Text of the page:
In the mainstream media, there have been stories regarding Stan Lee's plans for supposedly the world's first gay superhero. Comic book fans know better...
No sooner have I written about the mainstream media’s increasingly respectful coverage of comicbooks and super-heroes, when my country’s own Daily Telegraph manages to print this hilarious piece of claptrap claiming that Stan Lee is creating the world’s “first” gay super-hero.
Stories like this being run in national newspapers really don’t do any justice to the massive amount of comics fans and creators who are actively discussing and correcting the medium’s long-standing bias towards heteronormality and outdated gender roles. The fact that the Telegraph feels able to print this quite staggeringly incorrect headline is a stark reminder to fans that there’s still plenty of work left to do before comicbooks can be seen by the general public as a grown-up medium that adequately reflects the diversity of human experience .
I’m sure I don’t need to enlighten any fellow geeks on the supreme wrongness of the assertions printed in the Telegraph, but, since I’ve got a column to fill, it’s time for a quick look at a hastily-compiled superhero comics LGBT fact sheet:
* Northstar, perhaps Marvel’s most widely-known gay superhero (somewhat damningly, since homosexuality ultimately became his defining trait) was created in 1979. While hints about his sexuality were dropped from time to time as early as 1983, it was not openly stated on the page until 1992’s Alpha Flight #106.
* Chris Claremont wrote X-Men villainesses Mystique and Destiny as lesbian partners from their inception, though it was not stated on-panel until 1990, when the archaic term “leman” (meaning lover) was used instead of a more direct phrasing.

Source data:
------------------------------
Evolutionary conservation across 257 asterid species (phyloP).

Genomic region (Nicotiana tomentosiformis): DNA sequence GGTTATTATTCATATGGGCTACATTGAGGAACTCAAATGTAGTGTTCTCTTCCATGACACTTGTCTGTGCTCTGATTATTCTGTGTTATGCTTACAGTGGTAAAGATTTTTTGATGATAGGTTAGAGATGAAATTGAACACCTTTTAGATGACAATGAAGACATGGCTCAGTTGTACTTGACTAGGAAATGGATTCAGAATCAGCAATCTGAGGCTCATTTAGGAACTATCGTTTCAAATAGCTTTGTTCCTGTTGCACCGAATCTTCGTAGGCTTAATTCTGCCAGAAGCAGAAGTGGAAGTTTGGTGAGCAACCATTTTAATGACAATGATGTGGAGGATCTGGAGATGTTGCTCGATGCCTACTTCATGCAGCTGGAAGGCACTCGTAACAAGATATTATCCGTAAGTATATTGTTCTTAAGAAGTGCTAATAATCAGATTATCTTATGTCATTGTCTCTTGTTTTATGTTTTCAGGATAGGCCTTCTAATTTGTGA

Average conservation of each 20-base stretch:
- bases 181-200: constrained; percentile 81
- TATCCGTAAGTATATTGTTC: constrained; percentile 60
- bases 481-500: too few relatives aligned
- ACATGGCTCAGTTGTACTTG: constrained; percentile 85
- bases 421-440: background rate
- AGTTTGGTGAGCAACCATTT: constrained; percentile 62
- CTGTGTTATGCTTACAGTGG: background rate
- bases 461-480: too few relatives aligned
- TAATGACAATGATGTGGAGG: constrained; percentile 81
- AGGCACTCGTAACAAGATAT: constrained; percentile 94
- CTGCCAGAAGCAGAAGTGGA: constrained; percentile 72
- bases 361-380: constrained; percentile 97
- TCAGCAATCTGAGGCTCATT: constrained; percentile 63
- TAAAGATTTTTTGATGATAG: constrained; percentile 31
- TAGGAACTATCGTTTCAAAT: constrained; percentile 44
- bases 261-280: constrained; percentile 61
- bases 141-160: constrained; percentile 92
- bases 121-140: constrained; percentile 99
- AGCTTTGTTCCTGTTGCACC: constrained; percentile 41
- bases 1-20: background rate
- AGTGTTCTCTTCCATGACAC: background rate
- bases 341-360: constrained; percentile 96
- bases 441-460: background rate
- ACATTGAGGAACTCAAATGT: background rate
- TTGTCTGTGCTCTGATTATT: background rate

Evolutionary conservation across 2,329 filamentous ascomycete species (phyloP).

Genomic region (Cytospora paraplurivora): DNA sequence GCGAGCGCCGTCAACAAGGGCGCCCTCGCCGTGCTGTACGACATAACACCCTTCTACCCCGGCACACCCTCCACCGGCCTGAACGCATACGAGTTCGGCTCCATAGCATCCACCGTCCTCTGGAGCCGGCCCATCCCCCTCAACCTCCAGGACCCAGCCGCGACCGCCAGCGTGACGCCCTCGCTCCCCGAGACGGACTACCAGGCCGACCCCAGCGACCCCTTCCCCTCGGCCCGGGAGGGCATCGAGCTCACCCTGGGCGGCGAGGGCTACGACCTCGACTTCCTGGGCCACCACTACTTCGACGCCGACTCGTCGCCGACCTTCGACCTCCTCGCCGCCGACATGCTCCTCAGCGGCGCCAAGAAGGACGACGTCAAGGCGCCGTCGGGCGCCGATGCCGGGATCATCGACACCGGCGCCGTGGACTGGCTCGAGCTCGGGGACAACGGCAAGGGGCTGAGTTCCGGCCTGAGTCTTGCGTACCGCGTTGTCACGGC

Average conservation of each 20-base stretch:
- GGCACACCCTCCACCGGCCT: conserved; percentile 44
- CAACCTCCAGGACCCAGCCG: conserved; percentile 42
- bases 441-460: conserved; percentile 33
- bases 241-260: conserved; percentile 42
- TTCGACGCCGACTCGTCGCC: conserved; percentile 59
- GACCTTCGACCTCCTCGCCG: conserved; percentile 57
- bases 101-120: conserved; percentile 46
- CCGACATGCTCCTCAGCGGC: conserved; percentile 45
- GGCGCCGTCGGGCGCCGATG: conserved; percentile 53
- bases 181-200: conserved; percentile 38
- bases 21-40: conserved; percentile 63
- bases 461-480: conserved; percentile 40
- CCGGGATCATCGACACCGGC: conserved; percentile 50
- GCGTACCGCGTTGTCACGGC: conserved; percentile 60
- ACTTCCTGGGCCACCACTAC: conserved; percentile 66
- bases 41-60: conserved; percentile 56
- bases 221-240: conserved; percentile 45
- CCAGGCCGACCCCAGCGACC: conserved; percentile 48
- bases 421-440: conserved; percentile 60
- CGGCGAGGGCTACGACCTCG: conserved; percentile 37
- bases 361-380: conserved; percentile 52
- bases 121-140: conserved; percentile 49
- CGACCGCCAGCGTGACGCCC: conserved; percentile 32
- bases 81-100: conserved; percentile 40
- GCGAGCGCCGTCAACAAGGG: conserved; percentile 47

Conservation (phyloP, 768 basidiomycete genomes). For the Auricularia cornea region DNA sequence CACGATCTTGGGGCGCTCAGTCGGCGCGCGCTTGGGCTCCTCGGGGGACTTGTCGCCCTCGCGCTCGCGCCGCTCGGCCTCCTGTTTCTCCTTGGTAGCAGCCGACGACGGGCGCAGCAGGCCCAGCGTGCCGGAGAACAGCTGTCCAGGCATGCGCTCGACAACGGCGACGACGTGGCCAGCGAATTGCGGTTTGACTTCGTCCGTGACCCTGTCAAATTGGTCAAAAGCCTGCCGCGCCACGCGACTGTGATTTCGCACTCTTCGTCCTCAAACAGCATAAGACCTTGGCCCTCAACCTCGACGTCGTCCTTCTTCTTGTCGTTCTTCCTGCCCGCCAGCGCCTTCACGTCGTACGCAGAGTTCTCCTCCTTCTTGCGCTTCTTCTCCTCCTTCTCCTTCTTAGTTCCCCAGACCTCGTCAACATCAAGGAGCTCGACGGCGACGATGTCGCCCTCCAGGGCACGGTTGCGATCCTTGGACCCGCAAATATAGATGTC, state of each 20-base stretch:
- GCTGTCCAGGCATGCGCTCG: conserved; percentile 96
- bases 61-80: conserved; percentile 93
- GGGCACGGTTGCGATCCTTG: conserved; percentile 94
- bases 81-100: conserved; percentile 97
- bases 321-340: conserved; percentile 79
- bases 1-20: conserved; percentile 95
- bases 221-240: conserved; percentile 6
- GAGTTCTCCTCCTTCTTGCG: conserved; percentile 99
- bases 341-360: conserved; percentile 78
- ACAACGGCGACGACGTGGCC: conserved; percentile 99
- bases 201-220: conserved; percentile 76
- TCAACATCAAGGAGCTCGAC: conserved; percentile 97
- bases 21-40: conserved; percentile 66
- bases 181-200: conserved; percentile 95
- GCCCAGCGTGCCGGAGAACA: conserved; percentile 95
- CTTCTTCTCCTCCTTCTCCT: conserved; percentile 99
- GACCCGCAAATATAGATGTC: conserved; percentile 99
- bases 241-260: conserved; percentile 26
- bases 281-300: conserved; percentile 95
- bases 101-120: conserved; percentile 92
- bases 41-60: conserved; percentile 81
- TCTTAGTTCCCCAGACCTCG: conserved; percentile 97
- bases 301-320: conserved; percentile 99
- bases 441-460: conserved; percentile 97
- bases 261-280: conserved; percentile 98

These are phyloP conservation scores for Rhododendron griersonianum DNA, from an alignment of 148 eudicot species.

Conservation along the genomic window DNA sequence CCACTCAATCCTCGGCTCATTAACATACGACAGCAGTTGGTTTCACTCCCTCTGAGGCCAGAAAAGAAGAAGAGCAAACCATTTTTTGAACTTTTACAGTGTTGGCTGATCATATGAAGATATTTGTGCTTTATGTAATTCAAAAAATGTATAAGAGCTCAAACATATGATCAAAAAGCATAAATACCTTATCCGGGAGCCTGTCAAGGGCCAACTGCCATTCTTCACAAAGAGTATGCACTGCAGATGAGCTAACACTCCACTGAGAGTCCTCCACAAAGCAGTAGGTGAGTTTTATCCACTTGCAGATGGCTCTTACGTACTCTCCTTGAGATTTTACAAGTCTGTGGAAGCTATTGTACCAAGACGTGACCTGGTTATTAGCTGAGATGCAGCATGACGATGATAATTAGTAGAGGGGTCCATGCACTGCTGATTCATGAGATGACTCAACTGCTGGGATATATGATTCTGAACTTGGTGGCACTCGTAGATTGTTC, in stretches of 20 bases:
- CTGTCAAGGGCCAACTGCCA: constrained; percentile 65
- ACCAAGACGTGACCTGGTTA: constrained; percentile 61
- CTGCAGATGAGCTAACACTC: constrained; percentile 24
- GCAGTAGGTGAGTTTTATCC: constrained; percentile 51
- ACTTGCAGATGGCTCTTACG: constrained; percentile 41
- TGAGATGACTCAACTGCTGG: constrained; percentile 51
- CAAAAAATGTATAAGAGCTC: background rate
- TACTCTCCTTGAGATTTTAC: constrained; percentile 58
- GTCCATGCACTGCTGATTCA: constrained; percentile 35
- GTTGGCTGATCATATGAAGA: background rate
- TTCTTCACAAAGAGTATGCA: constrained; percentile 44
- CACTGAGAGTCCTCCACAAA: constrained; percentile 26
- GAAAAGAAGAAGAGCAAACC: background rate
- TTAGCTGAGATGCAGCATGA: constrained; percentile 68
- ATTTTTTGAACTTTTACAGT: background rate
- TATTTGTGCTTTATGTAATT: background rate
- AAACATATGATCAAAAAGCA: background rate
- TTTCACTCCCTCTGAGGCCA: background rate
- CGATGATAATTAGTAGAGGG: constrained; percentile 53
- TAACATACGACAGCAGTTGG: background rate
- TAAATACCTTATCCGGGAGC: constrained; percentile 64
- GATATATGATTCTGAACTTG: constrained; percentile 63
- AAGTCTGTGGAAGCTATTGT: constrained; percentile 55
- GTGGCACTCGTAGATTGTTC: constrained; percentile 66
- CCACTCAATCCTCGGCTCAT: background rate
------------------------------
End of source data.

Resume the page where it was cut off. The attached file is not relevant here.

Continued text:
* Additionally, a planned X-Men storyline would’ve implied that Mystique used her shape-shifting powers to become male and impregnate Destiny to 'father' Nightcrawler, though this was later dropped.
* Apollo and Midnighter, two male characters in Wildstorm’s series The Authority are openly in a relationship with one another. Since the two characters are considered to be analogues for Superman and Batman respectively, this left DC in the unusual position of publishing gay versions of their own most recognisable characters when they acquired Wildstorm.
* All of Marvel’s recently-created “young superhero” teams have homosexual members – Wiccan and Hulking in Young Avengers, Anole in New X-Men and Karolina in Runaways.
* Furthermore, the character Xavin in Runaways is a shape-shifting alien, initially introduced as male but takes on a female form to become romantically linked with Karolina, making her/him a notable example of a transgendered superhero.
Frankly, I could go on. The thing is, while it’s fair to say that few, if any of these superheroes are well-known to the public, it is not fair to fans of superheroes to say that such characters don’t exist. The implication clearly being that comics are still a children’s medium rooted in the 1940s conservative values under which they were initially conceived.
The Telegraph article quotes a “Television Industry Source” saying, “There’s a real buzz among comic book fans.”
As a comicbook fan, let me assure you all: There most certainly is not any buzz about the idea of a gay superhero. Why would there be? We’ve already got a fair few to choose from, and some of them actually have other traits worth mentioning besides their sexuality.
It’s certainly no bad thing that Stan Lee’s lending his substantial name to the diversity revolution superheroes are slowly going through, but if this is the level of reportage that fans can expect, then maybe the day when the genre is taken seriously is still a little bit further off than we hoped.
Definitely not the first, but still awesome. I loved the book.